This section, which is included in each of the Gorilla’s evening emails, continually reviews the strongest, confirmed GorillaPicks within the current Gorilla Trades portfolio that are experiencing light volume pullbacks (LVPB). This exciting feature aids subscribers in determining whether a particular GorillaPick’s pullback is the signal of a possible opportunity to initiate, or add to, a current position.

At times (during steep market sell-offs and a very large portfolio) there will be an abnormally large number of Light Volume Pullback Buys (LVPBs). At other times (when the overall market becomes overextended), there may be no LVPBs. This section lists the symbol of each current, confirmed GorillaPick that is experiencing a light volume pullback, and includes a brief description of each possible trade scenario. Furthermore, a section on the web site (LVPB), in the Subscribers area, shows the charts of ALL LVPBs at any given time. Again, the Gorilla saves you the time of scanning chart, after chart, after chart.

The LVPB feature assists Gorilla Trades subscribers in making wise investment decisions; the one’s thought to have the greatest probability for success according to the Gorilla Trades System. A further understanding of the LVPB concept and how it coincides with the buy-low sell-high strategy may lead to better entry points and a potentially more profitable portfolio!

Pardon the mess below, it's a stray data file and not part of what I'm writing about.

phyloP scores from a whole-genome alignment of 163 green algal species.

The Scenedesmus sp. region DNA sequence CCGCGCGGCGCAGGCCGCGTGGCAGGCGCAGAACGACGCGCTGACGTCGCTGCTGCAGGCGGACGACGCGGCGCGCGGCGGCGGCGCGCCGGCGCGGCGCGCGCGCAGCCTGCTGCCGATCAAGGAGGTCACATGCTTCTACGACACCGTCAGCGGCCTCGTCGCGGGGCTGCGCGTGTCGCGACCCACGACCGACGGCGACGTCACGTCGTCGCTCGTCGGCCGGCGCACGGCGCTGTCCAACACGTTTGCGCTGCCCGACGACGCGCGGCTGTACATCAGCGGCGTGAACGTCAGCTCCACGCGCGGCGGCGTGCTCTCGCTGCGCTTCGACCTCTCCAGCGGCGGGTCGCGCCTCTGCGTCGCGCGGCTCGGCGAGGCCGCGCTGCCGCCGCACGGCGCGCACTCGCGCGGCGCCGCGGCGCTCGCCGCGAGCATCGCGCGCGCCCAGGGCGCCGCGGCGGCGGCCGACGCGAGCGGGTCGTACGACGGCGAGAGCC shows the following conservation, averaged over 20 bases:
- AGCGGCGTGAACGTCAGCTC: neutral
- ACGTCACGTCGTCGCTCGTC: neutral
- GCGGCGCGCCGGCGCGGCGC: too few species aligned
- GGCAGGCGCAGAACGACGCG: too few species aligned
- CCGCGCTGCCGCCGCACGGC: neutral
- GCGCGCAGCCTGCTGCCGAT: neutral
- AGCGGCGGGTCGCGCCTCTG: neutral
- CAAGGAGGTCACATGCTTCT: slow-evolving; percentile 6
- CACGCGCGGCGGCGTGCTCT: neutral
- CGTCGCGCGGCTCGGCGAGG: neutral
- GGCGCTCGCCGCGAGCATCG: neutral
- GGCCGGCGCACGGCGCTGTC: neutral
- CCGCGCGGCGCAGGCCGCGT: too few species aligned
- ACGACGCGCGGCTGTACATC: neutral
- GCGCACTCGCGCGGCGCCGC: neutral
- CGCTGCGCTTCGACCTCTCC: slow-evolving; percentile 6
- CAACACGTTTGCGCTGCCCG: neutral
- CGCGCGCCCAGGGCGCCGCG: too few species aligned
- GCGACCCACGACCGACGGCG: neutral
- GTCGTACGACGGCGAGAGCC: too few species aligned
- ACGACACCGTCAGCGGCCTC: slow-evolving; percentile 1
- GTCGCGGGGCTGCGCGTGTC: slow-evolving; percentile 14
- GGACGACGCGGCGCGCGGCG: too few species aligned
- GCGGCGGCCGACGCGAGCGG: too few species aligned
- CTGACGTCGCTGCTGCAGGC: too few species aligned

Dollar cost averaging up is often mentioned in the Trading Tips, included with every new potential GorillaPick presented. While this strategy is often used with longer term investments (buying on dips), how does it apply to GorillaPicks, which are meant to be shorter-term investments?

Over the years, investors have been taught to “buy on dips.” This strategy can be very dangerous, especially if your stock pulls back on heavier volume. Just ask the stockholder in any company that has gone bankrupt! The Gorilla poses this question: Why risk a bigger loss by adding to the position of a stock that could fall even further? Isn’t that similar to trying to catch a falling knife?

The Gorilla whole-heartedly believes that it is better to average UP, while a stock shows strength. However, there are also opportunities on pull backs (when they occur on lighter-than-average volume). The Gorilla identifies these potential opportunities on a daily basis. The Gorilla specializes in foresight, but studies hindsight. The “Confirmation Day” concept has resulted in more stable points of entry, but some profits have been unfortunately sacrificed. The Confirmation Day concept was developed to protect subscribers’ assets when the market environment becomes unstable or choppy. There have been many recent cases in which GorillaPicks have achieved their first target, approached their second target, and then achieved their raised second target. How high can each GorillaPick go?